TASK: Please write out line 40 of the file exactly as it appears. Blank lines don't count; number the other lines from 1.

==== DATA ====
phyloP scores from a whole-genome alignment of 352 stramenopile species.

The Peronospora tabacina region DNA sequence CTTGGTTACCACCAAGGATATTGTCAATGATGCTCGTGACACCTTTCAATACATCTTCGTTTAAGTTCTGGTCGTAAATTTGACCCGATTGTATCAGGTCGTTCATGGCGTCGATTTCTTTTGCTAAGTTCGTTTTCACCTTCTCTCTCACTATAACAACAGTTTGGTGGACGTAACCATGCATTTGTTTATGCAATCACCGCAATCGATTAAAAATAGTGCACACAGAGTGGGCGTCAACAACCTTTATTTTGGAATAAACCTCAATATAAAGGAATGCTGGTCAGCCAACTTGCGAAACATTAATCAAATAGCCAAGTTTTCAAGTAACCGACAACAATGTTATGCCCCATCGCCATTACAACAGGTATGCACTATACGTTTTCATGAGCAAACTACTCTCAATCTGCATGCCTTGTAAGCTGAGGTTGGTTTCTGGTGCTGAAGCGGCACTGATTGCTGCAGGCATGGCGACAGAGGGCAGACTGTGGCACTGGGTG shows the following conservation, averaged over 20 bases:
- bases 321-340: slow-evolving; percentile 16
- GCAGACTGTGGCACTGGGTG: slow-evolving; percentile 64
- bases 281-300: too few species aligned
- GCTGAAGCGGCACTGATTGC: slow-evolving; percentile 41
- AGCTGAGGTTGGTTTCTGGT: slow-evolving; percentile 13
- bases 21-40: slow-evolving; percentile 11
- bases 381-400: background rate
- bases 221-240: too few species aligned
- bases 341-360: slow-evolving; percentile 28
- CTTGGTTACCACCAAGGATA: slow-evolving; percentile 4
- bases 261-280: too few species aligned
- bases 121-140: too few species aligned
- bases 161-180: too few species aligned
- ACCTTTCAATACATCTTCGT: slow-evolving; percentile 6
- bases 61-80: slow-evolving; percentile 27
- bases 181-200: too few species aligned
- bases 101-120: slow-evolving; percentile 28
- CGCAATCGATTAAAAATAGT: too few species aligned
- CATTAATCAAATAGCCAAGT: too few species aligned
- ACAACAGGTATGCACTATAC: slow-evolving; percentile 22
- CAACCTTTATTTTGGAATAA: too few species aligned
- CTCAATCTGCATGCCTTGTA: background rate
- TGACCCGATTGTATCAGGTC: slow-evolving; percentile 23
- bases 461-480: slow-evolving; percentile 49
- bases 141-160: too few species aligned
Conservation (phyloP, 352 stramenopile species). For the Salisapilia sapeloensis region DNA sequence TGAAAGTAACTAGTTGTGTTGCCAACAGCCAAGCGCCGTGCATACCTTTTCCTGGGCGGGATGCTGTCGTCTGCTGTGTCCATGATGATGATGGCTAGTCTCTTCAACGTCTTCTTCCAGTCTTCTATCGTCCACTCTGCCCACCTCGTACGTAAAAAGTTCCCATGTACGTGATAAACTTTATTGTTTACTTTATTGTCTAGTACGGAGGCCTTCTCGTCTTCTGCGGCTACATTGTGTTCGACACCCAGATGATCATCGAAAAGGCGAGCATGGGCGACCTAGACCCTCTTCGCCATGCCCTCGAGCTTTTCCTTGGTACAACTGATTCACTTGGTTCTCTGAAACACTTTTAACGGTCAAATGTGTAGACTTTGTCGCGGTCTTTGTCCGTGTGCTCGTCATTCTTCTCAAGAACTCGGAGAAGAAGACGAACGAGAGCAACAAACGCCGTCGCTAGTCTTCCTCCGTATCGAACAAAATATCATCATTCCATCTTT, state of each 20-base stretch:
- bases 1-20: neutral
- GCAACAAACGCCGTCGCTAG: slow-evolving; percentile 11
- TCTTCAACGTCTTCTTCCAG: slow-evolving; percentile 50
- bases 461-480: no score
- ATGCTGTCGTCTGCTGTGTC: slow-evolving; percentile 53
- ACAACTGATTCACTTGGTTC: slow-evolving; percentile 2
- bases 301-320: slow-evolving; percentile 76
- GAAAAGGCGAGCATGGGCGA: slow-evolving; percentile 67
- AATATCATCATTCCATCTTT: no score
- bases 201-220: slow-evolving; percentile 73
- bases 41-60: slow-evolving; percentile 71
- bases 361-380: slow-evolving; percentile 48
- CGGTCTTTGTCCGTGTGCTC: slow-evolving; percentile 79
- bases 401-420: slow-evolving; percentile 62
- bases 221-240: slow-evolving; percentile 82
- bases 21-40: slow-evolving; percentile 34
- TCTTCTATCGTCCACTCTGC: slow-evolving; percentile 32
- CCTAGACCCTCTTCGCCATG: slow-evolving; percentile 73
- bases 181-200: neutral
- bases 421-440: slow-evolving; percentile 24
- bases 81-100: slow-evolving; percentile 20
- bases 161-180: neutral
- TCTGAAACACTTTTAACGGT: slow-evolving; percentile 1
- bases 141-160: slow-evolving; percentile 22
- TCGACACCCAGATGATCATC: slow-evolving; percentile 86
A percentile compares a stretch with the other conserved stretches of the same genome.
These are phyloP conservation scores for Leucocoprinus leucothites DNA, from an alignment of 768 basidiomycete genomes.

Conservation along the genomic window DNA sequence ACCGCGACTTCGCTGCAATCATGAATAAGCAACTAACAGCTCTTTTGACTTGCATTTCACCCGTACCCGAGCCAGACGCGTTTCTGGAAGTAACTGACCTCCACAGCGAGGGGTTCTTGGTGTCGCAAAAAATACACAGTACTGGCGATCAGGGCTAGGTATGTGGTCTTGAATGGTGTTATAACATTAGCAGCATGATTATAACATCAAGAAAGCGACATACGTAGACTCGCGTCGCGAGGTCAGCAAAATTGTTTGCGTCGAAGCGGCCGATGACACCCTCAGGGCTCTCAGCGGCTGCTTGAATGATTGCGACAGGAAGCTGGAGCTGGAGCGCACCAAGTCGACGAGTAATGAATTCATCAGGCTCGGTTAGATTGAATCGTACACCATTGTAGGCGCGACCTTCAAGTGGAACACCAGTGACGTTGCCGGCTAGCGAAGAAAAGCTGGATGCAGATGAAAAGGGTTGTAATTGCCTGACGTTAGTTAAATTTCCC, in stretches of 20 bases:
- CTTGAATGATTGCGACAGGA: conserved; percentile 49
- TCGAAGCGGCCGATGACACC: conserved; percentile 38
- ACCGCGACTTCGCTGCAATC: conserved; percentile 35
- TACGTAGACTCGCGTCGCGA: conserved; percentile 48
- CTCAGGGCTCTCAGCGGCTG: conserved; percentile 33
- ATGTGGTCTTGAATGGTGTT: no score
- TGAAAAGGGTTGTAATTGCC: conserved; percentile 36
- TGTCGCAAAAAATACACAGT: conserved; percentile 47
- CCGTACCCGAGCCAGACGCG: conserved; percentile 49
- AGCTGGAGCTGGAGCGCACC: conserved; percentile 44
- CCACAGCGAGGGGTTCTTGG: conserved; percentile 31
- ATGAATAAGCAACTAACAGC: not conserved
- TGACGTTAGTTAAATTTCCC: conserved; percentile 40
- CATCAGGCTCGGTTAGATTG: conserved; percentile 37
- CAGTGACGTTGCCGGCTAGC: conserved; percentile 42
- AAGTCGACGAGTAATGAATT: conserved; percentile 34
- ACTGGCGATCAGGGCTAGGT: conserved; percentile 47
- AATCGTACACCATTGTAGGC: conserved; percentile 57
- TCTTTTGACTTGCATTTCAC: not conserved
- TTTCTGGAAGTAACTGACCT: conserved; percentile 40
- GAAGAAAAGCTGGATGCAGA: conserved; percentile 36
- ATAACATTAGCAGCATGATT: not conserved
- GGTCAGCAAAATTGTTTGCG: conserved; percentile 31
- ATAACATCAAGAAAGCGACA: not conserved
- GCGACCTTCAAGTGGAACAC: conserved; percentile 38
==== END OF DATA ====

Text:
- bases 361-380: slow-evolving; percentile 48